C. To Bring Rebels Into Reconciliation With God:  2 Corinthians 5:16–21 (ESV)

16 From now on, therefore, we regard no one according to the flesh. Even though we once regarded Christ according to the flesh, we regard him thus no longer. 17 Therefore, if anyone is in Christ, he is a new creation. The old has passed away; behold, the new has come. 18 All this is from God, who through Christ reconciled us to himself and gave us the ministry of reconciliation; 19 that is, in Christ God was reconciling the world to himself, not counting their trespasses against them, and entrusting to us the message of reconciliation. 20 Therefore, we are ambassadors for Christ, God making his appeal through us. We implore you on behalf of Christ, be reconciled to God. 21 For our sake he made him to be sin who knew no sin, so that in him we might become the righteousness of God.

D. Believers can encourage, exhort, comfort, bless one-another: Proverbs 10:21 (ESV)The lips of the righteous feed many, but fools die for lack of sense. Proverbs 10:11 (ESV) The mouth of the righteous is a fountain of life, but the mouth of the wicked conceals violence. See, also Proverbs 12:18 & 15:4.  The entire Bible is a book of words. The proclamation of Jesus lies at the heart of the Christian’s duty, Matthew 28:18-20.

E. Inferences:

1. The Advantage to Others: Since our tongues can bring such good, we should use diligence to bring our tongues to order.

2.  God Delights in Ordering our Tongues: God delights to do the things he commands.  16 Then those who feared the LORD spoke with one another. The LORD paid attention and heard them, and a book of remembrance was written before him of those who feared the LORD and esteemed his name. 17 “They shall be mine, says the LORD of hosts, in the day when I make up my treasured possession, and I will spare them as a man spares his son who serves him. Malachi 3:16–17 (ESV)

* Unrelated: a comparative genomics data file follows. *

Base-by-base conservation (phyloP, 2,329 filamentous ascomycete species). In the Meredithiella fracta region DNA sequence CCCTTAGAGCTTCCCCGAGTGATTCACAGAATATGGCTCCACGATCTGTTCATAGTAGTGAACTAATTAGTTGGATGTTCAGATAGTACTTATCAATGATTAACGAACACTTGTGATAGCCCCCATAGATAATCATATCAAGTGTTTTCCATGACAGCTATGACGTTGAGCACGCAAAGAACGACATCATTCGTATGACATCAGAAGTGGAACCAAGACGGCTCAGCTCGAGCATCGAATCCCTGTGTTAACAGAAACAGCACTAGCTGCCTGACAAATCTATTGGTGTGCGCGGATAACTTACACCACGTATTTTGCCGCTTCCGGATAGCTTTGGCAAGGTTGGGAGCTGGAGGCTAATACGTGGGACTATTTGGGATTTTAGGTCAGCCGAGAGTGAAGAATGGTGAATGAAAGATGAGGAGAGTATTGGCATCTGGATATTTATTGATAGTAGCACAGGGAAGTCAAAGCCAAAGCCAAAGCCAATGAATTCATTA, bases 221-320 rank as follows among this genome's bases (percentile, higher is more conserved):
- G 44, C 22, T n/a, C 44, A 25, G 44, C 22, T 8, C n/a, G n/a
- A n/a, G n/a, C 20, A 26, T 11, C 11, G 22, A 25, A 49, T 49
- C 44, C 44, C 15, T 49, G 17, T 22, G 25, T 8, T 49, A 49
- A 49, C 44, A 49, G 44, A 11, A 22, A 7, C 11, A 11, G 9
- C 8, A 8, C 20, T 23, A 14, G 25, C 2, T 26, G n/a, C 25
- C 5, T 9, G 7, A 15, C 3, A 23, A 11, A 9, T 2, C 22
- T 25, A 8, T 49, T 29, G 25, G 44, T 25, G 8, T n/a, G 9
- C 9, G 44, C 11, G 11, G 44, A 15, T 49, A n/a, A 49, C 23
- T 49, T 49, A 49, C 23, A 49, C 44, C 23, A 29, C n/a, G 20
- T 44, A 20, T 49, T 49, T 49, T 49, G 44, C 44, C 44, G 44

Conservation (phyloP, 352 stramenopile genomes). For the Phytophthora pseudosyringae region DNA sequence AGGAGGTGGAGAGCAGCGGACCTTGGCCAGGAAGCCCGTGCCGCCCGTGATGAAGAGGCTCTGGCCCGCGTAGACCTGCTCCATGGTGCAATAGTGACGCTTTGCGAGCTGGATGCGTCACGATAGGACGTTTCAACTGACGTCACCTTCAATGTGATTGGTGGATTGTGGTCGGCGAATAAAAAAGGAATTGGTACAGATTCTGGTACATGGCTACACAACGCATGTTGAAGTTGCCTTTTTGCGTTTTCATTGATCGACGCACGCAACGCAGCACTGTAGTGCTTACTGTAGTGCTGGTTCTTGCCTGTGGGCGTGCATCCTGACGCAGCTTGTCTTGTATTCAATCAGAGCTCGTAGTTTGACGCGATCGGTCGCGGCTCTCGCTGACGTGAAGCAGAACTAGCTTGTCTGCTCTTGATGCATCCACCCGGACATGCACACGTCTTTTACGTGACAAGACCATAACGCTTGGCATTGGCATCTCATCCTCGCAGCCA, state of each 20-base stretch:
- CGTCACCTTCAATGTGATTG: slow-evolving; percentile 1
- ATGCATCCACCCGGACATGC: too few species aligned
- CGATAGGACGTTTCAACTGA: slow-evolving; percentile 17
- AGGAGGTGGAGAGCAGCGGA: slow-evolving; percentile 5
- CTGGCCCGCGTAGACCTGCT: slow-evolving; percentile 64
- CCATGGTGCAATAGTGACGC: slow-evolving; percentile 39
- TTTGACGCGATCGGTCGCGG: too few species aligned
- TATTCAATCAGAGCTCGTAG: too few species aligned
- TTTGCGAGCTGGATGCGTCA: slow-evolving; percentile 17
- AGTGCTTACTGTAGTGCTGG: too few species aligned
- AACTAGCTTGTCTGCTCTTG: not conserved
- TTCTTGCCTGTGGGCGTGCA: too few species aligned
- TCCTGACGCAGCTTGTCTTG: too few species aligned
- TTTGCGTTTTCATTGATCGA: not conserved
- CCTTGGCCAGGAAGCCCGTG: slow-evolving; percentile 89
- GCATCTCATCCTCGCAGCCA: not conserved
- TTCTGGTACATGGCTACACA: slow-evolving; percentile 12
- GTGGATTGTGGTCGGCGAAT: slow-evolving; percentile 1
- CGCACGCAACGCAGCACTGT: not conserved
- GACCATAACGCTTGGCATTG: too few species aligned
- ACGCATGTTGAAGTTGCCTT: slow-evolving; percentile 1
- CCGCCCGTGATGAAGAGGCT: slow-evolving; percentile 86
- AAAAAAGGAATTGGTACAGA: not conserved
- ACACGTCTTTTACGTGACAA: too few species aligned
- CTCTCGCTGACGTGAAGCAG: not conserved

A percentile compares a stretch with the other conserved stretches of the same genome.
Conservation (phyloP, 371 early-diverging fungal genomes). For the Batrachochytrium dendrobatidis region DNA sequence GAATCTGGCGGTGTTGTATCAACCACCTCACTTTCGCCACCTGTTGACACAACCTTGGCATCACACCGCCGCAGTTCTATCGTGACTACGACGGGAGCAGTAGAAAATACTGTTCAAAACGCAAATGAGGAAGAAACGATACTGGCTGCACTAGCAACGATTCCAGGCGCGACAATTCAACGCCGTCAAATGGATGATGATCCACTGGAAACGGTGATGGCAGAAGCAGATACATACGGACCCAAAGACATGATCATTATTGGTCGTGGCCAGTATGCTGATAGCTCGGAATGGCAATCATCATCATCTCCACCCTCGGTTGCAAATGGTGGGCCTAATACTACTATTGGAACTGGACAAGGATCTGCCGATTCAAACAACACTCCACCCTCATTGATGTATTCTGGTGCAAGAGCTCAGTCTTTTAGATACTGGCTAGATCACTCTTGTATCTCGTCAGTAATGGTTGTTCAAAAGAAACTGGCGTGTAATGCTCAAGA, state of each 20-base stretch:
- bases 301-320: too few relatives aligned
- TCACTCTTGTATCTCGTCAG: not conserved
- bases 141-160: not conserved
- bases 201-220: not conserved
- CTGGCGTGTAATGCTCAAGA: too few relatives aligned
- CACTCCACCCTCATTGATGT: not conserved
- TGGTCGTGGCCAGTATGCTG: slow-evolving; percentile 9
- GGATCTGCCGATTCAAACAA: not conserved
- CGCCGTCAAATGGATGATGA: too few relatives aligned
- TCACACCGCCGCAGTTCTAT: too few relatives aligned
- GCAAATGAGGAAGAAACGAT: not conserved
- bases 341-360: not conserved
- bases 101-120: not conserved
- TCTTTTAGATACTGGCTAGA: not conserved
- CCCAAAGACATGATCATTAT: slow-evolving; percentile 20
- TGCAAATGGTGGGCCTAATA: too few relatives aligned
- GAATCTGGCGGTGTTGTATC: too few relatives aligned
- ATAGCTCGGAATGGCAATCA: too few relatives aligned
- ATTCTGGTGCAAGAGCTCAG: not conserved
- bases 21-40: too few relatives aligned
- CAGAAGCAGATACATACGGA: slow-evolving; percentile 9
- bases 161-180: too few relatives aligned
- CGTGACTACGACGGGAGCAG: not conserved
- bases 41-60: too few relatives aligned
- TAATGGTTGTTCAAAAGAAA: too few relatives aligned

III It is the Glory of a Man to Govern His Tongue:

A.     General Observations:

1. Not Speaking: Proverbs 17:28 (ESV) Even a fool who keeps silent is considered wise; when he closes his lips, he is deemed intelligent.

2. Foolish Speaking Makes a Fool: Proverbs 10:18–19 (ESV) 18 The one who conceals hatred has lying lips, and whoever utters slander is a fool. 19 When words are many, transgression is not lacking, but whoever restrains his lips is prudent.

3. Control is  Mark Of Godliness: James 3:2 (ESV) For we all stumble in many ways. And if anyone does not stumble in what he says, he is a perfect man, able also to bridle his whole body.

4. Impotence: Whereas, on the other hand, he is fit for nothing that has a loose and licentious tongue; and it is generally a token of an impotent man.